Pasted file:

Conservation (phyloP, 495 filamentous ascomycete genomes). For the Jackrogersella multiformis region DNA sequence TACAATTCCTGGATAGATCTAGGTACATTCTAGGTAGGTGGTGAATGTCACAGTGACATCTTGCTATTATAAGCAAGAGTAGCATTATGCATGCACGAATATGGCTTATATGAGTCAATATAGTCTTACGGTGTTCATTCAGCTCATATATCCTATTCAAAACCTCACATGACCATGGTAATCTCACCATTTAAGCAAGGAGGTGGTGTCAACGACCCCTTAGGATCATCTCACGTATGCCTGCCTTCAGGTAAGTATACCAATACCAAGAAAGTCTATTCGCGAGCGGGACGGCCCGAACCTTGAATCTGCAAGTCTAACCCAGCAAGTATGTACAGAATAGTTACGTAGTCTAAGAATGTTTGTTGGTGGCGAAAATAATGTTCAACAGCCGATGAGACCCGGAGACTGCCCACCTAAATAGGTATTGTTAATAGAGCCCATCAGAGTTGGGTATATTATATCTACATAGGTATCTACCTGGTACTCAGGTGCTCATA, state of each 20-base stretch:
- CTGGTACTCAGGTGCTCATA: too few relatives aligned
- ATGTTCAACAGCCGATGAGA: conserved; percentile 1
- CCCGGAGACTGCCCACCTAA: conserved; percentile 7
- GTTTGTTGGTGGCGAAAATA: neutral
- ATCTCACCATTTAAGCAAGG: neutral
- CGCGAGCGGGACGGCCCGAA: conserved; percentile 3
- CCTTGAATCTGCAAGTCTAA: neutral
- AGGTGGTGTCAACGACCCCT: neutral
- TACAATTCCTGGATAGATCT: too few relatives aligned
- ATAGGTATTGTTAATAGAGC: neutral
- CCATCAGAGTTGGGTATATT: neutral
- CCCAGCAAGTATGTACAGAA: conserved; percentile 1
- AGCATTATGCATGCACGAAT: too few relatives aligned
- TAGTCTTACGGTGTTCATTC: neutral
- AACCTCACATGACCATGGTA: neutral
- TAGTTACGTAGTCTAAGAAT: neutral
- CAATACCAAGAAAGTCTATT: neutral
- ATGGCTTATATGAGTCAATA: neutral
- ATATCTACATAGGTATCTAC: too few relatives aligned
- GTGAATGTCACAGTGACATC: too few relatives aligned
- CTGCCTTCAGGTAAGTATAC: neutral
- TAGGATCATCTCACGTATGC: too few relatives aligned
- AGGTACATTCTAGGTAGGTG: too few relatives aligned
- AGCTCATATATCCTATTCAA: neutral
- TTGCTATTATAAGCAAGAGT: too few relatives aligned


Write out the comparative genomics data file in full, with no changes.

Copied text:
Conservation (phyloP, 495 filamentous ascomycete genomes). For the Jackrogersella multiformis region DNA sequence TACAATTCCTGGATAGATCTAGGTACATTCTAGGTAGGTGGTGAATGTCACAGTGACATCTTGCTATTATAAGCAAGAGTAGCATTATGCATGCACGAATATGGCTTATATGAGTCAATATAGTCTTACGGTGTTCATTCAGCTCATATATCCTATTCAAAACCTCACATGACCATGGTAATCTCACCATTTAAGCAAGGAGGTGGTGTCAACGACCCCTTAGGATCATCTCACGTATGCCTGCCTTCAGGTAAGTATACCAATACCAAGAAAGTCTATTCGCGAGCGGGACGGCCCGAACCTTGAATCTGCAAGTCTAACCCAGCAAGTATGTACAGAATAGTTACGTAGTCTAAGAATGTTTGTTGGTGGCGAAAATAATGTTCAACAGCCGATGAGACCCGGAGACTGCCCACCTAAATAGGTATTGTTAATAGAGCCCATCAGAGTTGGGTATATTATATCTACATAGGTATCTACCTGGTACTCAGGTGCTCATA, state of each 20-base stretch:
- CTGGTACTCAGGTGCTCATA: too few relatives aligned
- ATGTTCAACAGCCGATGAGA: conserved; percentile 1
- CCCGGAGACTGCCCACCTAA: conserved; percentile 7
- GTTTGTTGGTGGCGAAAATA: neutral
- ATCTCACCATTTAAGCAAGG: neutral
- CGCGAGCGGGACGGCCCGAA: conserved; percentile 3
- CCTTGAATCTGCAAGTCTAA: neutral
- AGGTGGTGTCAACGACCCCT: neutral
- TACAATTCCTGGATAGATCT: too few relatives aligned
- ATAGGTATTGTTAATAGAGC: neutral
- CCATCAGAGTTGGGTATATT: neutral
- CCCAGCAAGTATGTACAGAA: conserved; percentile 1
- AGCATTATGCATGCACGAAT: too few relatives aligned
- TAGTCTTACGGTGTTCATTC: neutral
- AACCTCACATGACCATGGTA: neutral
- TAGTTACGTAGTCTAAGAAT: neutral
- CAATACCAAGAAAGTCTATT: neutral
- ATGGCTTATATGAGTCAATA: neutral
- ATATCTACATAGGTATCTAC: too few relatives aligned
- GTGAATGTCACAGTGACATC: too few relatives aligned
- CTGCCTTCAGGTAAGTATAC: neutral
- TAGGATCATCTCACGTATGC: too few relatives aligned
- AGGTACATTCTAGGTAGGTG: too few relatives aligned
- AGCTCATATATCCTATTCAA: neutral
- TTGCTATTATAAGCAAGAGT: too few relatives aligned